Annual mobile app downloads are expected to reach a whopping 102 billion this year, up from 64 billion in 2012, according to a Gartner prediction. Entrepreneurs and businesses are also making record amount of money through apps. Apple alone has paid out over $10 billion to third-party app developers and Google Play applications are bringing in over $1.1 million in daily revenues.
That said, the cost of developing an app for the first time can be prohibitive, especially when just testing the waters and assessing customer demand.
Here are four ways to save on costs when developing your first app:
Don't put the cart before the horse.
Did you know that the first version of Gmail was literally built in a day? That's what the creator and lead developer of Gmail, Paul Buchheit claims.
Unless you're sure of market demand for your app, do not go the full course in developing a complete app with all the features. The fact is, you will never know the reception for your app until users start using it.
You want to use minimum resources to identify market demand. You can do that by creating an app that offers only the core value of the product -- that one reason or feature you anticipate will drive customer to download and use your app.
All the other periphery features can be added later as app updates, constituting the bulk of the development effort. This is called releasing a Minimum Viable Product, or MVP. Successful products have evolved over a period of time through constant customer feedback. Just think of Gmail and all the useful features it's developed over the years.
Don't spread your wings, just yet.
Wouldn't you like your app to be available to most smartphones users to maximize downloads and make money? Surely, we'd all like that.
But, even if you're certain customers will want your app, there's still a good chance you'll be surprised by their feedback. The first instance of your product is never the final one. It will inevitably evolve over time.
That's why you should target just one app store to begin with. You have limited funds. Why create something across platforms that no one wants?
Develop for one platform, either iOS, Android or Windows. Choose a platform based on where your customers are.
Once you get it right on the first platform and see good traction from users, you can aim to provide a similar experience to users on other platforms.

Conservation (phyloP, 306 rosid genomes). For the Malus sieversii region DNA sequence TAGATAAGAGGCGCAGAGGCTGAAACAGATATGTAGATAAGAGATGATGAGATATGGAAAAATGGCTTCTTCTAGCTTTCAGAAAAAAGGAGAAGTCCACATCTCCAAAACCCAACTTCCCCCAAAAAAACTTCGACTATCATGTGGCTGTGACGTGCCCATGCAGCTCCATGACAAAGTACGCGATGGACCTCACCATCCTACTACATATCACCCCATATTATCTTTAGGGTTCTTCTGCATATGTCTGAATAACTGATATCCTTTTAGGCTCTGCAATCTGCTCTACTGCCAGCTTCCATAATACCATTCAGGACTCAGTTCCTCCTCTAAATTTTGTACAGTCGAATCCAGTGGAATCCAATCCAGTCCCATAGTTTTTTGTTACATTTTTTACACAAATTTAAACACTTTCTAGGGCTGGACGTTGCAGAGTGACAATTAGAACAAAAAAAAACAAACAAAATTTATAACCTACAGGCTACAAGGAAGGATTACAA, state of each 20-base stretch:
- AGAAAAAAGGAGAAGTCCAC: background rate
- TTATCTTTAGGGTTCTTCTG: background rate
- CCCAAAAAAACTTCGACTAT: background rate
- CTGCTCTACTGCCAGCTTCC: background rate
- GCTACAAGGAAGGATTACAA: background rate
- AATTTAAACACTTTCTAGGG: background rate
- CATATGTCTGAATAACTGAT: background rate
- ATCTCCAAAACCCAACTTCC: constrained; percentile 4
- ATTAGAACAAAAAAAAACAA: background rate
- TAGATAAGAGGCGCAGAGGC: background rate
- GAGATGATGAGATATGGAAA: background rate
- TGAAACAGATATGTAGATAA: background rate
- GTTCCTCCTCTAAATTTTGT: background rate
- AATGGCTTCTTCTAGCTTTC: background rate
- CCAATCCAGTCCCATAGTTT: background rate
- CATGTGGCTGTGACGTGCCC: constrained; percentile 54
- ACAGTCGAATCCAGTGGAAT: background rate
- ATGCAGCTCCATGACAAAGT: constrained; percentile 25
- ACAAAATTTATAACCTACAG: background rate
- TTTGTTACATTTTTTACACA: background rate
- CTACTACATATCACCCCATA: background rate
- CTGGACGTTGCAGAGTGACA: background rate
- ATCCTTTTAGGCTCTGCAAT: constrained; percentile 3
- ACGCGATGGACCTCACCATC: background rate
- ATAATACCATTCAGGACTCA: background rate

Don't reinvent the wheel.
Many services out there provide app developers with shortcuts when building the first iteration of their app.
In developer-speak, these are called SDKs or library of resources. There are many resources that offer various application features and functionalities for a fee. For instance, if you want to develop a chat or messaging feature in your app, rather than building and maintaining the functionality from the ground up -- a huge cost -- simply subscribe to a third-party service that embeds chat features into your app.
Some useful examples include:
- Parse: for backend, push notifications and social integration.
- Urban Airship: for mobile messaging.
- Twilio: for Voice, SMS and MMS messaging.
- Socialize and Kinvey: for social platforms.
Don't build a team.
One other way to keep costs low is to go with an outsourced provider that understands your requirements rather than hiring a team.
The most important thing for you at this moment is to get your app in the hands of the customer. Outsourcing the design and development will save on the cost of hiring a team. It will also bring your product to market much faster because you'll save time not having to recruit and hire a whole team from scratch.
Developing apps for the first time can be daunting and the design and development costs don't make it any easier. When trying to reduce costs, be sure you do not compromise on the quality or core value of your app.